Date: 
Tuesday 19 September 2017
Image: 

Australia's ratification of the Optional Protocol to the Convention Against Torture (OPCAT) could be the single most positive step in a generation towards protecting the human rights of detainees, according to Human Rights Commissioner Edward Santow.

Speaking on 19 September at Charles Dawin University, Commissioner Santow examined how OPCAT would improve the rights of detainees.

In his Austin Asche Oration in Law and Governance, the Commissioner said: “In February 2017, the Federal Government made what could be the single most positive step in a generation towards protecting the human rights of detainees.

“By announcing that it will ratify OPCAT by December, the Government has committed to establish a regime of independent inspections for all places of detention in Australia, including prisons, youth detention centres and immigration detention centres.”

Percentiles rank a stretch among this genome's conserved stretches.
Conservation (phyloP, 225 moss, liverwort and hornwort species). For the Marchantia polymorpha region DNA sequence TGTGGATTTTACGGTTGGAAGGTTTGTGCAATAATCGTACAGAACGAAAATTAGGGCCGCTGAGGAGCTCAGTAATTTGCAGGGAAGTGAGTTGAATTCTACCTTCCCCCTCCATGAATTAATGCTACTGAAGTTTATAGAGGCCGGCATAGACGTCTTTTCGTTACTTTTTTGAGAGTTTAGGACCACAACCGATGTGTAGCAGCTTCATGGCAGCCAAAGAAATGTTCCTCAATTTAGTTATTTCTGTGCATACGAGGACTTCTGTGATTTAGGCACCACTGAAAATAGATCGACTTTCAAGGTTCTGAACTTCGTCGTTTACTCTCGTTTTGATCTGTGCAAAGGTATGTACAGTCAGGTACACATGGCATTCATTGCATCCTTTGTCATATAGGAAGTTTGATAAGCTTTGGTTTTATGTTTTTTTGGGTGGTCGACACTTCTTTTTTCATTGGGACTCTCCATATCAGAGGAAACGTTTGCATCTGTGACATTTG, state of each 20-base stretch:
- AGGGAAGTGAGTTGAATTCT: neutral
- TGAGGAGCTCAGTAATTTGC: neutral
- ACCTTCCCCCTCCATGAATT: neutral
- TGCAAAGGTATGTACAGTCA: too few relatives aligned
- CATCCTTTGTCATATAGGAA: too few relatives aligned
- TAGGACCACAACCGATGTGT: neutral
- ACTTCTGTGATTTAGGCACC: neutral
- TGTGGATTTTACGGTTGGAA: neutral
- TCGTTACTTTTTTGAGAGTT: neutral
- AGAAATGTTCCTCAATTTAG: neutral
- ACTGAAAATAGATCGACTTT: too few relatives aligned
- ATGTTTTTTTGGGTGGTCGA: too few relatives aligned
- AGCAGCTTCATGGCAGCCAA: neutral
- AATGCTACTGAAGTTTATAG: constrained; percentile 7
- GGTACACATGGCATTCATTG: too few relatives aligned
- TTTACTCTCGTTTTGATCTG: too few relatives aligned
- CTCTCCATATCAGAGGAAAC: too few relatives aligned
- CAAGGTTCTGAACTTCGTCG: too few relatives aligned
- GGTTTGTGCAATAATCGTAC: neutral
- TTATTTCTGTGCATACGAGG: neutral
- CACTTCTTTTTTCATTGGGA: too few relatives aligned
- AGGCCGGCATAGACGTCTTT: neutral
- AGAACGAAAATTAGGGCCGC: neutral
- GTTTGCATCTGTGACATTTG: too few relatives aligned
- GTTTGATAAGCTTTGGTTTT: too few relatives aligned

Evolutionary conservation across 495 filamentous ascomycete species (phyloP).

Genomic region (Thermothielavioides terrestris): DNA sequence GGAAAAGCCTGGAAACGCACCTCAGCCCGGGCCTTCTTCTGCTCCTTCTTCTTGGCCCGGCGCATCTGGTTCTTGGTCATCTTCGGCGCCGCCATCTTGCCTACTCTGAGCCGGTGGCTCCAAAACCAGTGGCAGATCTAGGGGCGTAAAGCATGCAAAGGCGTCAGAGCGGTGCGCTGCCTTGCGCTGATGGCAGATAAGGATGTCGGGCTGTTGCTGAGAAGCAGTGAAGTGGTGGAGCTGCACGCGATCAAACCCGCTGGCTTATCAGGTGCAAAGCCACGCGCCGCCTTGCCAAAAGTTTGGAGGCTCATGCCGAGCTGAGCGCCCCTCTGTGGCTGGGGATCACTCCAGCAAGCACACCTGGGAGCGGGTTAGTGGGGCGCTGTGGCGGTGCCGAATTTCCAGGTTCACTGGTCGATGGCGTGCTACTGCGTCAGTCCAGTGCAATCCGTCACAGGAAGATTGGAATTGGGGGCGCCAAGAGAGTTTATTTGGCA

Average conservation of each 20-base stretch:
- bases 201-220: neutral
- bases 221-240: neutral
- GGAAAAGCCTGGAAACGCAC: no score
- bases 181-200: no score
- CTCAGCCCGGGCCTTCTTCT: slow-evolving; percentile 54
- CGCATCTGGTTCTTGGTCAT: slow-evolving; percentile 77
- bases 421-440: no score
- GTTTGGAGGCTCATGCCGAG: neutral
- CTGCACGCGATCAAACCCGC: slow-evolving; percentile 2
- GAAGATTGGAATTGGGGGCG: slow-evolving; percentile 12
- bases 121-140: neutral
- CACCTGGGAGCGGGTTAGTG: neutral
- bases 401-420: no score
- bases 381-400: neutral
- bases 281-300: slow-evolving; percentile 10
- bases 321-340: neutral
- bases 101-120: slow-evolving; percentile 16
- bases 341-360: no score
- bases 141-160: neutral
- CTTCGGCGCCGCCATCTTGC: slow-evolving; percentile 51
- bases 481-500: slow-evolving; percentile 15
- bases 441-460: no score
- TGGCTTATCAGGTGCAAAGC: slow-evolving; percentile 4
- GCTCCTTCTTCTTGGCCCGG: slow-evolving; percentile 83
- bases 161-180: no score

Commissioner Santow said evidence before the Royal Commission into the Protection and Detention of Children in the Northern Territory was further confirmation action was needed.

“OPCAT presents a once-in-a-generation opportunity to shine a light in these dark places, to cease detention practices we know to be harmful, and to learn from best practice in Australia and around the world,” he said.

"What this treaty will do is to enhance how independent bodies inspect places of detention in Australia. The idea is to identify and address problems before they escalate into serious mistreatment and worse.

"In other words, OPCAT takes a preventive approach. Through regular and unannounced visits, the problems in places of detention will be more rigorously identified. And then, through an ongoing and consultative dialogue with those in charge of detention facilities, these problems should be addressed.

"The United Nations will also be able to send a monitoring team to Australia – most likely, once every 8-10 years – to inspect a small selection of detention facilities.

"We should be under no illusions about the scope of detention problems in Australia.

"Countless reports say we need to improve conditions of detention. Horrifying images, such as those broadcast last year from the Don Dale Youth Detention Centre, show we must act now."

The Austin Asche Oration in Law and Governance honours the service of The Hon Austin Asche AC QC to the people of the Northern Territory and his contribution to the law, tertiary education and to the community.

Read Commissioner Santow's Austin Asche Oration in full.